In today’s society, advertisements are everywhere. Whether it’s in the nonstop commercials on TV, the slew of billboards on every street corner, or even in movies shown worldwide. These advertisements can either be very obvious or they can be subtle enough to where the viewer does not even notice the product there. This is the fine line that movie producers must make, for product placement allows for people to better relate to films. However, if these are made too obvious, they can take away from the scene and create an unwanted tacky tone. One movie that is able to walk this tightrope of advertisements is The Nice Guys.
Starring Russel Crowe and Ryan Gosling, The Nice Guys tells the comedic tale of a private detective and a muscle-for-hire strong man trying to track down a missing girl. Their journey leads them through the sex and smog filled streets of Los Angeles in 1977, trying to secure a porno that could bring down the Detroit Auto Industry. Throughout the film, there are many products shown, but they are almost never directly mentioned by any of the characters. Instead, the products are used more to establish the time and location in which the film is supposed to take place. By doing this, the film is able to remain true to their plot, pleasing sponsors, as well as giving the audience examples that further show what time this film is taking place.
One example of this is through the heavy use of smoking and drinking throughout the film. Due to the rough nature of characters, cigarettes and booze flow freely during the story. Ryan Gosling’s character, Holland March, is a heavy drinker and smoker. While most of the time he is drinking bourbon out of a glass, he occasionally will drink from a labeled container. These included Budweiser, Miller High Life, and Jack Daniels. While these products are shown briefly, they are never mentioned. In order to establish the time period, all of these labels and containers are using the same packaging that was used throughout the 1970s. One interesting fact about this film is that while almost every character smokes, none of them show a name brand carton of cigarettes. This could be due to moral restrictions that the film placed on itself in order to not allow for large tobacco companies to gain advertising in their film. Because many people are opposed to the tobacco companies using films as a way to find a loophole in the laws advertising as Martin Smith states in his article, the filmmakers may have wanted to avoid this issue by not allowing the tobacco companies to advertise their products.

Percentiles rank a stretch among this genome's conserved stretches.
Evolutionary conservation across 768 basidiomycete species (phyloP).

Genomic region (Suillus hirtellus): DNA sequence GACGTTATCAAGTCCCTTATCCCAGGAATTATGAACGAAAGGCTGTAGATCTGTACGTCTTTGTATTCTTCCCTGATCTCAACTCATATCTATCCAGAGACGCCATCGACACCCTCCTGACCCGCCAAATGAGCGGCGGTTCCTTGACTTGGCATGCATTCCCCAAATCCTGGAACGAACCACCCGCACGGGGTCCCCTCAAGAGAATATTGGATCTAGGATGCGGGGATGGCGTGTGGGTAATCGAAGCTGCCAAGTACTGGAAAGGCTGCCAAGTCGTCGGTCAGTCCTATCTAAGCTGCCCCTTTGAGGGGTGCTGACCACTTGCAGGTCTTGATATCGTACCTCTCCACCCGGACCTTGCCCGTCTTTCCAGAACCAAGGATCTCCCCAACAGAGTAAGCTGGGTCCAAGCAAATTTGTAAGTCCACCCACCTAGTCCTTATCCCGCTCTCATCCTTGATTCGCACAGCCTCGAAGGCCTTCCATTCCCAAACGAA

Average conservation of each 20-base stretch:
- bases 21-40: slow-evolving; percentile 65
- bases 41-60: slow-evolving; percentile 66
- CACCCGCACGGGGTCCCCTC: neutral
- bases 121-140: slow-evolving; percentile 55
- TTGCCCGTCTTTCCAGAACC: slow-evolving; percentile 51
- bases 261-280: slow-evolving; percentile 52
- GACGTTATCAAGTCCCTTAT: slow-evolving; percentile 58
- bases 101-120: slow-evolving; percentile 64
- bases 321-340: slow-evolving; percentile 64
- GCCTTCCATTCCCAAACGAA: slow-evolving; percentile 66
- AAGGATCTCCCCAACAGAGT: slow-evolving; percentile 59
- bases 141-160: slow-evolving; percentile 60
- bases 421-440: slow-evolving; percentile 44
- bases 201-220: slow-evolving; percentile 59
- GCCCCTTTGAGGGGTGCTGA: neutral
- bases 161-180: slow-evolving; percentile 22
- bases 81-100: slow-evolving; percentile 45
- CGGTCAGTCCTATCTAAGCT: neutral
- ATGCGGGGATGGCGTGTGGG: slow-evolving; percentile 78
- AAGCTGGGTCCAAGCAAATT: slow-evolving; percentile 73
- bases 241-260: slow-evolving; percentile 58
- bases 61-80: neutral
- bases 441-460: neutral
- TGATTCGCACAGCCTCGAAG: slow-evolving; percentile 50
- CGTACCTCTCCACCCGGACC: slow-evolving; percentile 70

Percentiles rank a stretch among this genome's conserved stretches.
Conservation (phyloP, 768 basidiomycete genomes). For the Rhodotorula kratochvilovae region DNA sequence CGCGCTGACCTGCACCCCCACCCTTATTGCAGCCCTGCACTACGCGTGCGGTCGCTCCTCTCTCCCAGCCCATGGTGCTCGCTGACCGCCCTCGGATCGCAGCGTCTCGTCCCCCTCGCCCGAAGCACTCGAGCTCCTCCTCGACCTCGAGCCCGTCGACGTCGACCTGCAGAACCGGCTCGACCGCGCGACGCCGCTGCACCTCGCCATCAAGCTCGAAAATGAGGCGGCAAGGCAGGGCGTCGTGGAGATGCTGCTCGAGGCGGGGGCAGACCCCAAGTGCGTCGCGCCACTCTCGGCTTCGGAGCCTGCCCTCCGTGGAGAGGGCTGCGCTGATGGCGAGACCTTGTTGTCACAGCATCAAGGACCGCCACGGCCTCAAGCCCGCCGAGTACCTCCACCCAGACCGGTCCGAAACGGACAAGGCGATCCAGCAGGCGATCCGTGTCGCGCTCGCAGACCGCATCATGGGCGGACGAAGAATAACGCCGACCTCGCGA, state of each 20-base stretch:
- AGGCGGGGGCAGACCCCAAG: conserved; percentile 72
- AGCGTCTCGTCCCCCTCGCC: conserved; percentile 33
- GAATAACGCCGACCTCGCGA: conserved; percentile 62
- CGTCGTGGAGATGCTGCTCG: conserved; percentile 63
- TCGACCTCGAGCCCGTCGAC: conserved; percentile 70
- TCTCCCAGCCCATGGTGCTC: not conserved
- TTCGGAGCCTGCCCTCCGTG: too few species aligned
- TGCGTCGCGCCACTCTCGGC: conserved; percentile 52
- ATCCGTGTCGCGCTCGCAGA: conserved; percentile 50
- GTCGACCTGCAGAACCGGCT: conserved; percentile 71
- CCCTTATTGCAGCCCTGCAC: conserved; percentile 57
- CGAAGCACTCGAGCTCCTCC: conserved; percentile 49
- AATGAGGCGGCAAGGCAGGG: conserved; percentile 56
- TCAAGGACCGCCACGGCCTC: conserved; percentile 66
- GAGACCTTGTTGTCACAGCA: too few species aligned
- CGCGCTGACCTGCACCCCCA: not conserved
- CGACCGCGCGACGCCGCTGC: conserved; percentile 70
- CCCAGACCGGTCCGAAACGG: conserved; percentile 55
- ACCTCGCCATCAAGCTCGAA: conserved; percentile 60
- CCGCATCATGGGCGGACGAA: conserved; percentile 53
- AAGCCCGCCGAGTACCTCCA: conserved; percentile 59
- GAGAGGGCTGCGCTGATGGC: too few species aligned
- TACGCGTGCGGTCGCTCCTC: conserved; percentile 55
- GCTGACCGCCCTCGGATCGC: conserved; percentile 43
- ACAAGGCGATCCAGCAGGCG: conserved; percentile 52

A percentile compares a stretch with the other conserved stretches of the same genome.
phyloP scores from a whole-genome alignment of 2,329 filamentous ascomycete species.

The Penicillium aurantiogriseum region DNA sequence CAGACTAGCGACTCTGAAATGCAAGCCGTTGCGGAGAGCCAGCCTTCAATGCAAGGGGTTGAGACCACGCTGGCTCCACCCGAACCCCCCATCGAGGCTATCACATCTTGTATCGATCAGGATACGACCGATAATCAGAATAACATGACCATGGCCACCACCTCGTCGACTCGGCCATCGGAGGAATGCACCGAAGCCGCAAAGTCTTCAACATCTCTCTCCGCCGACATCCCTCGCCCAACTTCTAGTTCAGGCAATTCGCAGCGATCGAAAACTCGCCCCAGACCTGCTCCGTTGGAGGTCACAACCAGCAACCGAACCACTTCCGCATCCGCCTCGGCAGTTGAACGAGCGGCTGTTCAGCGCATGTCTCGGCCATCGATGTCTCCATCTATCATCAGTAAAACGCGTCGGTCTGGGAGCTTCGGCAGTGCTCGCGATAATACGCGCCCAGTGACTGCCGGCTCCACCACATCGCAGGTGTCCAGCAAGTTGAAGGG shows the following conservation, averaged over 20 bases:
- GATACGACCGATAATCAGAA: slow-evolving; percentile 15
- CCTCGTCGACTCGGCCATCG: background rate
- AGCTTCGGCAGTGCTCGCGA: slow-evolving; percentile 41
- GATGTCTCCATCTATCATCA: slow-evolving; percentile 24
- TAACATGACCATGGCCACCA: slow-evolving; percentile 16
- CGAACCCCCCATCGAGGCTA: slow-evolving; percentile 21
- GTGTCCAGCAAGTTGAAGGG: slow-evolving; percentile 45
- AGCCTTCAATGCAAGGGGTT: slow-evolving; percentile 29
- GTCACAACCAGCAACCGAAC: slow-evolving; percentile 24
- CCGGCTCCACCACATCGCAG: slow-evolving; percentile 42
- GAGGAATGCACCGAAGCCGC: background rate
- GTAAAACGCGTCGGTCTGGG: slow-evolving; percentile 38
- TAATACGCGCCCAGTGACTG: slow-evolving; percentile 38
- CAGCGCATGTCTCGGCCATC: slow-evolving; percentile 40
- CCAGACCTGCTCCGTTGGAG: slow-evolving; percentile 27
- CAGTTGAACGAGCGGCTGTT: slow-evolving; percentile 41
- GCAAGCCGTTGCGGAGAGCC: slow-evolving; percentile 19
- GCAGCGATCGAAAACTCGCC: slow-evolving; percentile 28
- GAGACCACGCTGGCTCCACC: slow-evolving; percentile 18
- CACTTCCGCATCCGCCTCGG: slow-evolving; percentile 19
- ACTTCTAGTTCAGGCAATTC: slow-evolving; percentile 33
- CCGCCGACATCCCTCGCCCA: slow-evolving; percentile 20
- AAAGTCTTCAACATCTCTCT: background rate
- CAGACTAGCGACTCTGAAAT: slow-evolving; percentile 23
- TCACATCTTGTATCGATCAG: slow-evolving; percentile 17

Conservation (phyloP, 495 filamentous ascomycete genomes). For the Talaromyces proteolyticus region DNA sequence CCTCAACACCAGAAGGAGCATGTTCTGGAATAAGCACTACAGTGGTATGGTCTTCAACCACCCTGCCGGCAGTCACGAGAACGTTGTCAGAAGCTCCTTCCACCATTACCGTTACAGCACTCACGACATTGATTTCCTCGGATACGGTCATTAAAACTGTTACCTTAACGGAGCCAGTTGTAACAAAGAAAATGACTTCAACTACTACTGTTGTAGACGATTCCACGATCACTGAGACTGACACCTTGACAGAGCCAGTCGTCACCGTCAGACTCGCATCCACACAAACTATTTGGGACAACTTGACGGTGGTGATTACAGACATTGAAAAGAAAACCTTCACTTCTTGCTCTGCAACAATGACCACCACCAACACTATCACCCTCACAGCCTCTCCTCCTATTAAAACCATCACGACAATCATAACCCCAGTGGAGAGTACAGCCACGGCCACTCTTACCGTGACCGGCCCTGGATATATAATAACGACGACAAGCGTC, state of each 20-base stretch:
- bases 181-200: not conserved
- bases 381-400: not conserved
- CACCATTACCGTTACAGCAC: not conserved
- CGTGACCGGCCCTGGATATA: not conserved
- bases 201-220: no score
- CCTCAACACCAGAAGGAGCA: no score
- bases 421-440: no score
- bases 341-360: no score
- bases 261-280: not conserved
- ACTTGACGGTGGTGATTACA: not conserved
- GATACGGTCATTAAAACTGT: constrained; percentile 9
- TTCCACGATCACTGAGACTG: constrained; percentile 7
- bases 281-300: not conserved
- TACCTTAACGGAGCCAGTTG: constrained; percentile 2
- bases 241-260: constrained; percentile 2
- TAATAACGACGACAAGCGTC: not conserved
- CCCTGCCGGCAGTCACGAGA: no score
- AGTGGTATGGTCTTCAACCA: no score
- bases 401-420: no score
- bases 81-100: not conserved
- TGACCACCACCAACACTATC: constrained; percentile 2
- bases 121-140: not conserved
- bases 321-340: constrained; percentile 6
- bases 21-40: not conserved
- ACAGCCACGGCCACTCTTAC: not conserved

The only time that a specific product was directly mentioned by one of the characters was when Healy (Russel Crowe) is offered a Yoo-hoo by March’s daughter. When he drinks it, the label is directly shown towards the camera, giving the audience a full look at the logo. In the very next scene, Healy is seen carrying a huge pack of glass Yoo-hoo bottles up the stairs to his apartment, again with the label clearly displayed towards the camera. A scuffle ensues with two men who attack Healy, and when he falls down, the case of Yoo-hoos shatter on the ground, once again displaying the logo. While this is the only time in the film in which a product is directly showcased, the director is able to display this product without making it seem too obvious. Shane Black, the director, uses this scene in order to show Healy’s softer side when dealing with March’s daughter, a relationship that is built upon later in the film. If used anywhere else in the film, the mention of Yoo-hoos would have felt out of place, yet when placed in this scene, Black was able to blend it in with the original purpose of the scene.
The Nice Guys is an utterly hilarious film that is also able to combine a unique and original story line. The use of product placement throughout the film allows viewers to better understand the time and place in which the movie is set while not making the advertisements too obvious. Ryan Gosling and Russel Crowe display unmatched chemistry throughout the film and enhance the comedic elements during its entirety. I give this film 5 stars for its originality, humor, and ability to display products without being painfully obvious.